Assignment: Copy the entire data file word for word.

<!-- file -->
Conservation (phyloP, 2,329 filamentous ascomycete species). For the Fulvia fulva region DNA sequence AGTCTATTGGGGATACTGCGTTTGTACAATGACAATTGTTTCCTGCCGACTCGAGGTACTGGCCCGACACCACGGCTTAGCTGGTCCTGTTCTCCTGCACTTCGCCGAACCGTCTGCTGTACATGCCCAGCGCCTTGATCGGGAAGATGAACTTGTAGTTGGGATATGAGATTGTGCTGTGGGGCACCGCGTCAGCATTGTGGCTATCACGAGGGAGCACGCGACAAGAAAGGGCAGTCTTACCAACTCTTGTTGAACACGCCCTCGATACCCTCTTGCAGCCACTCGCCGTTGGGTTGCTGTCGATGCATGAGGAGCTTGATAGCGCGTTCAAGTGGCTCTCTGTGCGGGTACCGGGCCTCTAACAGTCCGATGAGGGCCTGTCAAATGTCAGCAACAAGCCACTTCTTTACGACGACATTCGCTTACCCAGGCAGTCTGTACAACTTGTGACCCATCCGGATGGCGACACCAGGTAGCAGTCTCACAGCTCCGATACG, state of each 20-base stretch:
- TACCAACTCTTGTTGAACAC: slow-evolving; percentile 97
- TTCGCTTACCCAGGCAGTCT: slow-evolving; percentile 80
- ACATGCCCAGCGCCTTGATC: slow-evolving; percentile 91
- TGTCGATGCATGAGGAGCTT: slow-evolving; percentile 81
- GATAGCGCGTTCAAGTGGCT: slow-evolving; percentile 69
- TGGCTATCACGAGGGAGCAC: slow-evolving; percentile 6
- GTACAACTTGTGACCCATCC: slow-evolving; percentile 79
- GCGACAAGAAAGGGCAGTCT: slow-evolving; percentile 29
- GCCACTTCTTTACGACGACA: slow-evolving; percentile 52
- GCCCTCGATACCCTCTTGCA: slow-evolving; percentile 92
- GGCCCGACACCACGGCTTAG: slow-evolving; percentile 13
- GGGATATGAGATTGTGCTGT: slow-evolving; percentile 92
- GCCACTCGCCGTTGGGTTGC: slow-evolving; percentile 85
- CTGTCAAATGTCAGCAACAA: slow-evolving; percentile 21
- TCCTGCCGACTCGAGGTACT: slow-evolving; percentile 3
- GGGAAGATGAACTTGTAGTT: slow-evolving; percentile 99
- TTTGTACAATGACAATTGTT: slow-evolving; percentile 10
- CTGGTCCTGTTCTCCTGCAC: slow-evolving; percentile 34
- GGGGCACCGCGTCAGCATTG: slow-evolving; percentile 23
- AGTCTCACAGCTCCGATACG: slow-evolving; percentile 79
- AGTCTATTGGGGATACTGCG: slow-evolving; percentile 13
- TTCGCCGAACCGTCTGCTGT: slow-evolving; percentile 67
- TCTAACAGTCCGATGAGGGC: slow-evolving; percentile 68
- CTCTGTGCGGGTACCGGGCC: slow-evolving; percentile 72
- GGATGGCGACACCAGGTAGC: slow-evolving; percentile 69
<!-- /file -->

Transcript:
Conservation (phyloP, 2,329 filamentous ascomycete species). For the Fulvia fulva region DNA sequence AGTCTATTGGGGATACTGCGTTTGTACAATGACAATTGTTTCCTGCCGACTCGAGGTACTGGCCCGACACCACGGCTTAGCTGGTCCTGTTCTCCTGCACTTCGCCGAACCGTCTGCTGTACATGCCCAGCGCCTTGATCGGGAAGATGAACTTGTAGTTGGGATATGAGATTGTGCTGTGGGGCACCGCGTCAGCATTGTGGCTATCACGAGGGAGCACGCGACAAGAAAGGGCAGTCTTACCAACTCTTGTTGAACACGCCCTCGATACCCTCTTGCAGCCACTCGCCGTTGGGTTGCTGTCGATGCATGAGGAGCTTGATAGCGCGTTCAAGTGGCTCTCTGTGCGGGTACCGGGCCTCTAACAGTCCGATGAGGGCCTGTCAAATGTCAGCAACAAGCCACTTCTTTACGACGACATTCGCTTACCCAGGCAGTCTGTACAACTTGTGACCCATCCGGATGGCGACACCAGGTAGCAGTCTCACAGCTCCGATACG, state of each 20-base stretch:
- TACCAACTCTTGTTGAACAC: slow-evolving; percentile 97
- TTCGCTTACCCAGGCAGTCT: slow-evolving; percentile 80
- ACATGCCCAGCGCCTTGATC: slow-evolving; percentile 91
- TGTCGATGCATGAGGAGCTT: slow-evolving; percentile 81
- GATAGCGCGTTCAAGTGGCT: slow-evolving; percentile 69
- TGGCTATCACGAGGGAGCAC: slow-evolving; percentile 6
- GTACAACTTGTGACCCATCC: slow-evolving; percentile 79
- GCGACAAGAAAGGGCAGTCT: slow-evolving; percentile 29
- GCCACTTCTTTACGACGACA: slow-evolving; percentile 52
- GCCCTCGATACCCTCTTGCA: slow-evolving; percentile 92
- GGCCCGACACCACGGCTTAG: slow-evolving; percentile 13
- GGGATATGAGATTGTGCTGT: slow-evolving; percentile 92
- GCCACTCGCCGTTGGGTTGC: slow-evolving; percentile 85
- CTGTCAAATGTCAGCAACAA: slow-evolving; percentile 21
- TCCTGCCGACTCGAGGTACT: slow-evolving; percentile 3
- GGGAAGATGAACTTGTAGTT: slow-evolving; percentile 99
- TTTGTACAATGACAATTGTT: slow-evolving; percentile 10
- CTGGTCCTGTTCTCCTGCAC: slow-evolving; percentile 34
- GGGGCACCGCGTCAGCATTG: slow-evolving; percentile 23
- AGTCTCACAGCTCCGATACG: slow-evolving; percentile 79
- AGTCTATTGGGGATACTGCG: slow-evolving; percentile 13
- TTCGCCGAACCGTCTGCTGT: slow-evolving; percentile 67
- TCTAACAGTCCGATGAGGGC: slow-evolving; percentile 68
- CTCTGTGCGGGTACCGGGCC: slow-evolving; percentile 72
- GGATGGCGACACCAGGTAGC: slow-evolving; percentile 69